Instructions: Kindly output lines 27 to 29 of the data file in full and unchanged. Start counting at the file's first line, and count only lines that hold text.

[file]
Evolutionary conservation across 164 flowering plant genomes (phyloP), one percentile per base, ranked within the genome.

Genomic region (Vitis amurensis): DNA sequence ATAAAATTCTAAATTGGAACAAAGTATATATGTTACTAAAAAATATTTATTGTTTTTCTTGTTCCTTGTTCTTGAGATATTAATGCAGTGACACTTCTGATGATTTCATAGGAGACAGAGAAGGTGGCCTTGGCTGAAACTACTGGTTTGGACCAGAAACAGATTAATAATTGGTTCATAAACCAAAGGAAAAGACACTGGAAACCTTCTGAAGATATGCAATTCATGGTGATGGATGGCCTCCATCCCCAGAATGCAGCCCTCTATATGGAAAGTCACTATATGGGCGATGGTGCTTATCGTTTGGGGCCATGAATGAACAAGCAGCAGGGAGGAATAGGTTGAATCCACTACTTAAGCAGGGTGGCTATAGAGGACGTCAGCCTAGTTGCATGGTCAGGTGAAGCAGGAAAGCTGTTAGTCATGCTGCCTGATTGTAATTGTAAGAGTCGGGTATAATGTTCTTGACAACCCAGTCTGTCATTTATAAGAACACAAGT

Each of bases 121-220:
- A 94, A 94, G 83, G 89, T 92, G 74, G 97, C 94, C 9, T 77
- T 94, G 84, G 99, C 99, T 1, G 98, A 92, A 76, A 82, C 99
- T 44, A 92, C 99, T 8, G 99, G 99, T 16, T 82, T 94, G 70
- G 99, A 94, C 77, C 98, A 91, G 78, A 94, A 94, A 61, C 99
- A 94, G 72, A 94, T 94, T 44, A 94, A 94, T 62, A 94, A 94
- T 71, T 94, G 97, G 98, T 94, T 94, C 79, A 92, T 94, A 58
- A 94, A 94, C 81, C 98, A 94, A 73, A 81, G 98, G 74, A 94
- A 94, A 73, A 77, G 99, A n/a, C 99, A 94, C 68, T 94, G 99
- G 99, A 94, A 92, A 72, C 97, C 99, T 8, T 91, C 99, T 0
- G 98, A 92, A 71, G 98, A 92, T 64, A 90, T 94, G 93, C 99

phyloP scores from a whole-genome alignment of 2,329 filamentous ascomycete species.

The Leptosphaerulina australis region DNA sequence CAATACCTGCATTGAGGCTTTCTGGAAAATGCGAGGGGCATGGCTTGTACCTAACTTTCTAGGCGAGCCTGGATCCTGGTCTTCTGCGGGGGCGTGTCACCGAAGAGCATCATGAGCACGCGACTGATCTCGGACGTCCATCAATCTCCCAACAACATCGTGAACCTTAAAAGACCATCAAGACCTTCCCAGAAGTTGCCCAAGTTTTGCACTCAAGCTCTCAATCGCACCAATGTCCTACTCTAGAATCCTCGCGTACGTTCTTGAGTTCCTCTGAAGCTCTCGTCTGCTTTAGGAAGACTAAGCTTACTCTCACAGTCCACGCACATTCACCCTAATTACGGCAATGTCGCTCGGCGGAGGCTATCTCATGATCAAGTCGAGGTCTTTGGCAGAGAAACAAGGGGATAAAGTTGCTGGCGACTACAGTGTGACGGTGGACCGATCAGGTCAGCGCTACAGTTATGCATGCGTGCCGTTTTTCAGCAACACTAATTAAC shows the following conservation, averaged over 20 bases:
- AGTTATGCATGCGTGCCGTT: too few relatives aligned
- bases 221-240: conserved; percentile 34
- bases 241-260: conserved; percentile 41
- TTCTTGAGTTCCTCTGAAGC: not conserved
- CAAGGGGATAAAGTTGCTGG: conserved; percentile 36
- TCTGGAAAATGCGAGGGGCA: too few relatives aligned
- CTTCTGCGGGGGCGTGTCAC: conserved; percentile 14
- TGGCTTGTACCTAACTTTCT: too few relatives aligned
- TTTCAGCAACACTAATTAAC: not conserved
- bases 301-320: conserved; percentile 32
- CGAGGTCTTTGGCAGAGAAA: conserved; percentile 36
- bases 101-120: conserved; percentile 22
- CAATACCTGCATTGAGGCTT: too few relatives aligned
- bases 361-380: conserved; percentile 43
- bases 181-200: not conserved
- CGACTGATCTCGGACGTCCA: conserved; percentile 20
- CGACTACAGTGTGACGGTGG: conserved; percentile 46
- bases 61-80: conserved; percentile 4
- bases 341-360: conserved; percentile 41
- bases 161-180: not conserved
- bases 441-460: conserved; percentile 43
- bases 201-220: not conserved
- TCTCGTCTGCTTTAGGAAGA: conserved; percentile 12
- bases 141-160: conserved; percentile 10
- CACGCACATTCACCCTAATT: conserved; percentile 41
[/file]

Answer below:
- bases 101-120: conserved; percentile 22
- CAATACCTGCATTGAGGCTT: too few relatives aligned
- bases 361-380: conserved; percentile 43